These two people had dissimilar specific stories, but the initial bond that they shared was that they were both widowed. Both missed the persons they had lost, and always will. They sat and chatted the rest of the evening at the table, with all of the other widows, but for some reason, the two of them seemed more focused on each other than the rest.
Fast forward some months, and after endless phone and skype calls, texts throughout the days, and even visits to each other’s distant homes, those two people climbed into a moving truck and began driving from Texas to Ohio. They had fallen in love with each other, not despite the people they had lost, but rather, because of it. The two widowmakers are right there along with us, both on this metaphorical ride, and on this stormy, noisy, uncomfortable journey in a van loaded with two tons of stuff.
Sarah and I were brought together because Megan and Drew died. There is no way to sugar coat that statement. They may have went in vastly different ways, and at different stages in our relationships, but ultimately, the fact that they are gone is the reason we drove some 24 plus hours last weekend together. I still miss Megan intensely, just as Sarah misses Drew to the same level. Where it can be a little more complex however is that I love Sarah just as intensely as I love Megan. The two of them do not compete for space in my heart. They are working together to fill it. Only one of them is physically present in the world, but both of them exist in my heart.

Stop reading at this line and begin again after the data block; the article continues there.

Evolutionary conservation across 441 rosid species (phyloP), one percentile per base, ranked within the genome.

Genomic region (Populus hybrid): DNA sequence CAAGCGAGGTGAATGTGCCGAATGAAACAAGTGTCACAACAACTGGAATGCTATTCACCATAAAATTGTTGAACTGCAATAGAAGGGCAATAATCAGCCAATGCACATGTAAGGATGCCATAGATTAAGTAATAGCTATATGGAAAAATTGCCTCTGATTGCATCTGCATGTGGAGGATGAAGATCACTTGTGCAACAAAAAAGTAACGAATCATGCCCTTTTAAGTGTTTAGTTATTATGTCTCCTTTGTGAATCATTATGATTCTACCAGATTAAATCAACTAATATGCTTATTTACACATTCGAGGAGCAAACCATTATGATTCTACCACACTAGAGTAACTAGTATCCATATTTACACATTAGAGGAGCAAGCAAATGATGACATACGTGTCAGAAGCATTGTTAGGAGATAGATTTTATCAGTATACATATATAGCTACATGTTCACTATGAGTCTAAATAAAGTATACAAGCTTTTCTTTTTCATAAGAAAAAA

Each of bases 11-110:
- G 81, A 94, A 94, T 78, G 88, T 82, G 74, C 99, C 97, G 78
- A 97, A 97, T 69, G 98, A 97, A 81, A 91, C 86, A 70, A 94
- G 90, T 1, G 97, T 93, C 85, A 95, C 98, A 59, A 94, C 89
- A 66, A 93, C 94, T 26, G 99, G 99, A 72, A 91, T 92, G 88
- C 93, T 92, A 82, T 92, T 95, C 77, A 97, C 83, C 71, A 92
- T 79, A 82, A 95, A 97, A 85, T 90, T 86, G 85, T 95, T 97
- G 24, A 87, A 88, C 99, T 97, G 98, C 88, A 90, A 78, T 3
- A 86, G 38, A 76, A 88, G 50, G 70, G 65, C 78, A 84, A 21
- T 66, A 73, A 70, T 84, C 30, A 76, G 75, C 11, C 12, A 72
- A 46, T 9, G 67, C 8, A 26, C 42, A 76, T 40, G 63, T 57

It is scary to bring her here, so close to the space that Megan and I shared together, and know that it isn’t just another trip or visit. She now lives in Ohio, 20 minutes away, not 20 hours. Because of the distance we had between us, this move is much more significant. It’s a bigger commitment between the two of us. One where we are now at that same point, where every day feels like the apex of the relationship, but it just keeps getting better.